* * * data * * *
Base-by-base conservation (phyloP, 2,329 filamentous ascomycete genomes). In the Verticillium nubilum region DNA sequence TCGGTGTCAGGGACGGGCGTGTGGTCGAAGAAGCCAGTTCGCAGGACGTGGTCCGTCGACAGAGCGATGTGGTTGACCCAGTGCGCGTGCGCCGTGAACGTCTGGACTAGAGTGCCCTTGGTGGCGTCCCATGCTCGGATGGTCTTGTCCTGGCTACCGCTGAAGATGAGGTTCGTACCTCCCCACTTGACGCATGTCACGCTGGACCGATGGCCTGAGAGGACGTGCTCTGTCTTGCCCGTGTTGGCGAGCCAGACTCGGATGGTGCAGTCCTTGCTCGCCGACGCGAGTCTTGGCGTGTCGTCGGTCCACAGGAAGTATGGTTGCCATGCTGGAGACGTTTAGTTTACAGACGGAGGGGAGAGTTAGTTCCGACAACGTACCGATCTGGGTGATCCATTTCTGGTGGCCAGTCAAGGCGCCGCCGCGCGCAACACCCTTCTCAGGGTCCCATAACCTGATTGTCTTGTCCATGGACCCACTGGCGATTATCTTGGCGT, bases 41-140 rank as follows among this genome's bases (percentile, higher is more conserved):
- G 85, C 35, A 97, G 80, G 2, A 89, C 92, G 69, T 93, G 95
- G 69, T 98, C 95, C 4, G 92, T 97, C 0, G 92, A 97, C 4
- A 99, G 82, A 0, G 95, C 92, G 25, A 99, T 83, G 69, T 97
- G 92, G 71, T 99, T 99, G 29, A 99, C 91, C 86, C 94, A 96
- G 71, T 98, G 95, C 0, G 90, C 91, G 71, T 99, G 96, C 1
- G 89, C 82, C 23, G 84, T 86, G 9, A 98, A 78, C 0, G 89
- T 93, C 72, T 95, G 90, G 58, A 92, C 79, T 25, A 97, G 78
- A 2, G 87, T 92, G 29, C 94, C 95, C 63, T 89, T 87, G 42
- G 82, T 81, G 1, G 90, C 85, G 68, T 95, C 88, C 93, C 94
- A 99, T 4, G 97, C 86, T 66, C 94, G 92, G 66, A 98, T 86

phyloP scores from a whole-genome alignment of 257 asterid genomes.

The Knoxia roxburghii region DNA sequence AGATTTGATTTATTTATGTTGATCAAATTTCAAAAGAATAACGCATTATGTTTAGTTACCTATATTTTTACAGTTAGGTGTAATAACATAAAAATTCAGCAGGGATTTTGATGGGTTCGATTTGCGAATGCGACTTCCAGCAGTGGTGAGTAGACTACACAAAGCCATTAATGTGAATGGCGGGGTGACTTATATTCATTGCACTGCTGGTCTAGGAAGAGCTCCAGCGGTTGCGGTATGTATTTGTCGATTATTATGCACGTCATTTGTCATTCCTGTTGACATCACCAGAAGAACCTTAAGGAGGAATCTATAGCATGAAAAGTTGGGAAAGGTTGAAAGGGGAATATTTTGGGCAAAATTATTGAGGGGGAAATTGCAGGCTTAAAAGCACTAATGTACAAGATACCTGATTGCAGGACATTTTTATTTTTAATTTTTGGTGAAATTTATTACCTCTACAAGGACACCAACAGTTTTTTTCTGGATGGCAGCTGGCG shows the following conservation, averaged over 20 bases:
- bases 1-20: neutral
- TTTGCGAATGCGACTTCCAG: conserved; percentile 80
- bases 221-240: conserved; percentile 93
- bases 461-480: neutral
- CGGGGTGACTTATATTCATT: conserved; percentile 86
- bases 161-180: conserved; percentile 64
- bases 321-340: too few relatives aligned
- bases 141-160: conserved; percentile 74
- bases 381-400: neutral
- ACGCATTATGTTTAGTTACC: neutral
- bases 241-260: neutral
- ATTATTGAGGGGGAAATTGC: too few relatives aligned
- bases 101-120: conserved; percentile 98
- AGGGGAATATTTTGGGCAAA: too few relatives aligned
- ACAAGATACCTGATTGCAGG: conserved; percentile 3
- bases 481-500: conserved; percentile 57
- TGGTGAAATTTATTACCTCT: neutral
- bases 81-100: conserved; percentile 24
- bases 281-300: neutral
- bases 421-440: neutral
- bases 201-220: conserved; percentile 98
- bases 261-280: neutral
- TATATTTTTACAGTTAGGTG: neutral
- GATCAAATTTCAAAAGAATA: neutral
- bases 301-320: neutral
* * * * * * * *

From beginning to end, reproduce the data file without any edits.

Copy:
Base-by-base conservation (phyloP, 2,329 filamentous ascomycete genomes). In the Verticillium nubilum region DNA sequence TCGGTGTCAGGGACGGGCGTGTGGTCGAAGAAGCCAGTTCGCAGGACGTGGTCCGTCGACAGAGCGATGTGGTTGACCCAGTGCGCGTGCGCCGTGAACGTCTGGACTAGAGTGCCCTTGGTGGCGTCCCATGCTCGGATGGTCTTGTCCTGGCTACCGCTGAAGATGAGGTTCGTACCTCCCCACTTGACGCATGTCACGCTGGACCGATGGCCTGAGAGGACGTGCTCTGTCTTGCCCGTGTTGGCGAGCCAGACTCGGATGGTGCAGTCCTTGCTCGCCGACGCGAGTCTTGGCGTGTCGTCGGTCCACAGGAAGTATGGTTGCCATGCTGGAGACGTTTAGTTTACAGACGGAGGGGAGAGTTAGTTCCGACAACGTACCGATCTGGGTGATCCATTTCTGGTGGCCAGTCAAGGCGCCGCCGCGCGCAACACCCTTCTCAGGGTCCCATAACCTGATTGTCTTGTCCATGGACCCACTGGCGATTATCTTGGCGT, bases 41-140 rank as follows among this genome's bases (percentile, higher is more conserved):
- G 85, C 35, A 97, G 80, G 2, A 89, C 92, G 69, T 93, G 95
- G 69, T 98, C 95, C 4, G 92, T 97, C 0, G 92, A 97, C 4
- A 99, G 82, A 0, G 95, C 92, G 25, A 99, T 83, G 69, T 97
- G 92, G 71, T 99, T 99, G 29, A 99, C 91, C 86, C 94, A 96
- G 71, T 98, G 95, C 0, G 90, C 91, G 71, T 99, G 96, C 1
- G 89, C 82, C 23, G 84, T 86, G 9, A 98, A 78, C 0, G 89
- T 93, C 72, T 95, G 90, G 58, A 92, C 79, T 25, A 97, G 78
- A 2, G 87, T 92, G 29, C 94, C 95, C 63, T 89, T 87, G 42
- G 82, T 81, G 1, G 90, C 85, G 68, T 95, C 88, C 93, C 94
- A 99, T 4, G 97, C 86, T 66, C 94, G 92, G 66, A 98, T 86

phyloP scores from a whole-genome alignment of 257 asterid genomes.

The Knoxia roxburghii region DNA sequence AGATTTGATTTATTTATGTTGATCAAATTTCAAAAGAATAACGCATTATGTTTAGTTACCTATATTTTTACAGTTAGGTGTAATAACATAAAAATTCAGCAGGGATTTTGATGGGTTCGATTTGCGAATGCGACTTCCAGCAGTGGTGAGTAGACTACACAAAGCCATTAATGTGAATGGCGGGGTGACTTATATTCATTGCACTGCTGGTCTAGGAAGAGCTCCAGCGGTTGCGGTATGTATTTGTCGATTATTATGCACGTCATTTGTCATTCCTGTTGACATCACCAGAAGAACCTTAAGGAGGAATCTATAGCATGAAAAGTTGGGAAAGGTTGAAAGGGGAATATTTTGGGCAAAATTATTGAGGGGGAAATTGCAGGCTTAAAAGCACTAATGTACAAGATACCTGATTGCAGGACATTTTTATTTTTAATTTTTGGTGAAATTTATTACCTCTACAAGGACACCAACAGTTTTTTTCTGGATGGCAGCTGGCG shows the following conservation, averaged over 20 bases:
- bases 1-20: neutral
- TTTGCGAATGCGACTTCCAG: conserved; percentile 80
- bases 221-240: conserved; percentile 93
- bases 461-480: neutral
- CGGGGTGACTTATATTCATT: conserved; percentile 86
- bases 161-180: conserved; percentile 64
- bases 321-340: too few relatives aligned
- bases 141-160: conserved; percentile 74
- bases 381-400: neutral
- ACGCATTATGTTTAGTTACC: neutral
- bases 241-260: neutral
- ATTATTGAGGGGGAAATTGC: too few relatives aligned
- bases 101-120: conserved; percentile 98
- AGGGGAATATTTTGGGCAAA: too few relatives aligned
- ACAAGATACCTGATTGCAGG: conserved; percentile 3
- bases 481-500: conserved; percentile 57
- TGGTGAAATTTATTACCTCT: neutral
- bases 81-100: conserved; percentile 24
- bases 281-300: neutral
- bases 421-440: neutral
- bases 201-220: conserved; percentile 98
- bases 261-280: neutral
- TATATTTTTACAGTTAGGTG: neutral
- GATCAAATTTCAAAAGAATA: neutral
- bases 301-320: neutral